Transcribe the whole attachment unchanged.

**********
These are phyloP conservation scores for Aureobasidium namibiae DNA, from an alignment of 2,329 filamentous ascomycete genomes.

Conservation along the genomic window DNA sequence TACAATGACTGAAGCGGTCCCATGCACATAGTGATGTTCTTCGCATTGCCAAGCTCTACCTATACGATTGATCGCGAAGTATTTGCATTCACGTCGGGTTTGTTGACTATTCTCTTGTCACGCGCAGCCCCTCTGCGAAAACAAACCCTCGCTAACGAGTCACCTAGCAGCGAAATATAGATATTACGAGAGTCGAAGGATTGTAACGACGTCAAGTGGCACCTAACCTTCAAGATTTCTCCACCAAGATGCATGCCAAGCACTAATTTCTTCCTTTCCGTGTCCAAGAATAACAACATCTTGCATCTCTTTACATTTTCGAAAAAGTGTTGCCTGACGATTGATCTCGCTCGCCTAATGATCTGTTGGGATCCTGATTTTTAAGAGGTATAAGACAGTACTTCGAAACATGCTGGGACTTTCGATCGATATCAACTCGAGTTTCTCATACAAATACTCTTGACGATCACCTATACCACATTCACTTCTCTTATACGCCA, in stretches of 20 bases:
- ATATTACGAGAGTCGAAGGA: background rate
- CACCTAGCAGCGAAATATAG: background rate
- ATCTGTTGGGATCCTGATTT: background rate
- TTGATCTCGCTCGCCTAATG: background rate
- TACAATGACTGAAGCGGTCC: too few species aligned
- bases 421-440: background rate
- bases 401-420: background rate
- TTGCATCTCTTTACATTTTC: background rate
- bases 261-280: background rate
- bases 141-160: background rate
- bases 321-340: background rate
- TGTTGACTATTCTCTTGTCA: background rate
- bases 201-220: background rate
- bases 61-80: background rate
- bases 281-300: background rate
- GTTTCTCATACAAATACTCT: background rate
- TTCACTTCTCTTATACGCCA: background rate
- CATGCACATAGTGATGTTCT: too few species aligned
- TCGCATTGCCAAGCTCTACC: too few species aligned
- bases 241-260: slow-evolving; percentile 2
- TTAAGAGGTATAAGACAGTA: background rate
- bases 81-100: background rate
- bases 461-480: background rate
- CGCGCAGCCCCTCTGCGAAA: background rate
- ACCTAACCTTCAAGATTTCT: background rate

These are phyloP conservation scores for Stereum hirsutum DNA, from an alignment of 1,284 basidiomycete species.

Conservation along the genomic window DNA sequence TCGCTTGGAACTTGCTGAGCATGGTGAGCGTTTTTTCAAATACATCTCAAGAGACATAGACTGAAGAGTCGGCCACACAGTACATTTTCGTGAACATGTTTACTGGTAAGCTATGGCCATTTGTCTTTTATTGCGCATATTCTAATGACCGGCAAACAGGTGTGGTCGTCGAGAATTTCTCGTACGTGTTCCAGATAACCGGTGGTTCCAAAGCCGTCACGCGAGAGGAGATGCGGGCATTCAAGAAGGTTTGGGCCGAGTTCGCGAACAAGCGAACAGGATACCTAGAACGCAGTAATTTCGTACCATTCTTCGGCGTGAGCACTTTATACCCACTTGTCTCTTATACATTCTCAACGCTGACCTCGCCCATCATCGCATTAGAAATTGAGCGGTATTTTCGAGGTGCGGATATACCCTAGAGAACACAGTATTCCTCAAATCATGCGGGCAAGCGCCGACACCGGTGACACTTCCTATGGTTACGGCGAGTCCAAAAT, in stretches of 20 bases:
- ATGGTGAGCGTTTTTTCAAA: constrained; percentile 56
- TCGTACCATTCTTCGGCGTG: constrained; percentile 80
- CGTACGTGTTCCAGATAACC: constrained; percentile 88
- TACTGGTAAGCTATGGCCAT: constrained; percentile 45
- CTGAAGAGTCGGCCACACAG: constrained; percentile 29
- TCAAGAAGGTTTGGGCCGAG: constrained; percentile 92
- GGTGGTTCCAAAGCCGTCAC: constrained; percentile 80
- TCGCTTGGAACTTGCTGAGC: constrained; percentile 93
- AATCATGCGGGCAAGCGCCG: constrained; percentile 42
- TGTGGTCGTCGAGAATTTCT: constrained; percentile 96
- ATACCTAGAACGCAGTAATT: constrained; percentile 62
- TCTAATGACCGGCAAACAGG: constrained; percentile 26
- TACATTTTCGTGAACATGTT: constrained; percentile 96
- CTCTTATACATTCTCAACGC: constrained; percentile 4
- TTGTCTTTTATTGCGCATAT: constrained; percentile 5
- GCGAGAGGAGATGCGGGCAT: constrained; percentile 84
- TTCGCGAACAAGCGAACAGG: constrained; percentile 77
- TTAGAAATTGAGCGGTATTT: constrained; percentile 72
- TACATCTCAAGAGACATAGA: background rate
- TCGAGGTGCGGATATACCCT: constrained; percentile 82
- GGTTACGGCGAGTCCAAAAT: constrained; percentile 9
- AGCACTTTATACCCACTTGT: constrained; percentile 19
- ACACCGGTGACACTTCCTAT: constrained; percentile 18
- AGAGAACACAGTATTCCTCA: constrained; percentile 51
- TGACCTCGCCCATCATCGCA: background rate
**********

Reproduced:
These are phyloP conservation scores for Aureobasidium namibiae DNA, from an alignment of 2,329 filamentous ascomycete genomes.

Conservation along the genomic window DNA sequence TACAATGACTGAAGCGGTCCCATGCACATAGTGATGTTCTTCGCATTGCCAAGCTCTACCTATACGATTGATCGCGAAGTATTTGCATTCACGTCGGGTTTGTTGACTATTCTCTTGTCACGCGCAGCCCCTCTGCGAAAACAAACCCTCGCTAACGAGTCACCTAGCAGCGAAATATAGATATTACGAGAGTCGAAGGATTGTAACGACGTCAAGTGGCACCTAACCTTCAAGATTTCTCCACCAAGATGCATGCCAAGCACTAATTTCTTCCTTTCCGTGTCCAAGAATAACAACATCTTGCATCTCTTTACATTTTCGAAAAAGTGTTGCCTGACGATTGATCTCGCTCGCCTAATGATCTGTTGGGATCCTGATTTTTAAGAGGTATAAGACAGTACTTCGAAACATGCTGGGACTTTCGATCGATATCAACTCGAGTTTCTCATACAAATACTCTTGACGATCACCTATACCACATTCACTTCTCTTATACGCCA, in stretches of 20 bases:
- ATATTACGAGAGTCGAAGGA: background rate
- CACCTAGCAGCGAAATATAG: background rate
- ATCTGTTGGGATCCTGATTT: background rate
- TTGATCTCGCTCGCCTAATG: background rate
- TACAATGACTGAAGCGGTCC: too few species aligned
- bases 421-440: background rate
- bases 401-420: background rate
- TTGCATCTCTTTACATTTTC: background rate
- bases 261-280: background rate
- bases 141-160: background rate
- bases 321-340: background rate
- TGTTGACTATTCTCTTGTCA: background rate
- bases 201-220: background rate
- bases 61-80: background rate
- bases 281-300: background rate
- GTTTCTCATACAAATACTCT: background rate
- TTCACTTCTCTTATACGCCA: background rate
- CATGCACATAGTGATGTTCT: too few species aligned
- TCGCATTGCCAAGCTCTACC: too few species aligned
- bases 241-260: slow-evolving; percentile 2
- TTAAGAGGTATAAGACAGTA: background rate
- bases 81-100: background rate
- bases 461-480: background rate
- CGCGCAGCCCCTCTGCGAAA: background rate
- ACCTAACCTTCAAGATTTCT: background rate

These are phyloP conservation scores for Stereum hirsutum DNA, from an alignment of 1,284 basidiomycete species.

Conservation along the genomic window DNA sequence TCGCTTGGAACTTGCTGAGCATGGTGAGCGTTTTTTCAAATACATCTCAAGAGACATAGACTGAAGAGTCGGCCACACAGTACATTTTCGTGAACATGTTTACTGGTAAGCTATGGCCATTTGTCTTTTATTGCGCATATTCTAATGACCGGCAAACAGGTGTGGTCGTCGAGAATTTCTCGTACGTGTTCCAGATAACCGGTGGTTCCAAAGCCGTCACGCGAGAGGAGATGCGGGCATTCAAGAAGGTTTGGGCCGAGTTCGCGAACAAGCGAACAGGATACCTAGAACGCAGTAATTTCGTACCATTCTTCGGCGTGAGCACTTTATACCCACTTGTCTCTTATACATTCTCAACGCTGACCTCGCCCATCATCGCATTAGAAATTGAGCGGTATTTTCGAGGTGCGGATATACCCTAGAGAACACAGTATTCCTCAAATCATGCGGGCAAGCGCCGACACCGGTGACACTTCCTATGGTTACGGCGAGTCCAAAAT, in stretches of 20 bases:
- ATGGTGAGCGTTTTTTCAAA: constrained; percentile 56
- TCGTACCATTCTTCGGCGTG: constrained; percentile 80
- CGTACGTGTTCCAGATAACC: constrained; percentile 88
- TACTGGTAAGCTATGGCCAT: constrained; percentile 45
- CTGAAGAGTCGGCCACACAG: constrained; percentile 29
- TCAAGAAGGTTTGGGCCGAG: constrained; percentile 92
- GGTGGTTCCAAAGCCGTCAC: constrained; percentile 80
- TCGCTTGGAACTTGCTGAGC: constrained; percentile 93
- AATCATGCGGGCAAGCGCCG: constrained; percentile 42
- TGTGGTCGTCGAGAATTTCT: constrained; percentile 96
- ATACCTAGAACGCAGTAATT: constrained; percentile 62
- TCTAATGACCGGCAAACAGG: constrained; percentile 26
- TACATTTTCGTGAACATGTT: constrained; percentile 96
- CTCTTATACATTCTCAACGC: constrained; percentile 4
- TTGTCTTTTATTGCGCATAT: constrained; percentile 5
- GCGAGAGGAGATGCGGGCAT: constrained; percentile 84
- TTCGCGAACAAGCGAACAGG: constrained; percentile 77
- TTAGAAATTGAGCGGTATTT: constrained; percentile 72
- TACATCTCAAGAGACATAGA: background rate
- TCGAGGTGCGGATATACCCT: constrained; percentile 82
- GGTTACGGCGAGTCCAAAAT: constrained; percentile 9
- AGCACTTTATACCCACTTGT: constrained; percentile 19
- ACACCGGTGACACTTCCTAT: constrained; percentile 18
- AGAGAACACAGTATTCCTCA: constrained; percentile 51
- TGACCTCGCCCATCATCGCA: background rate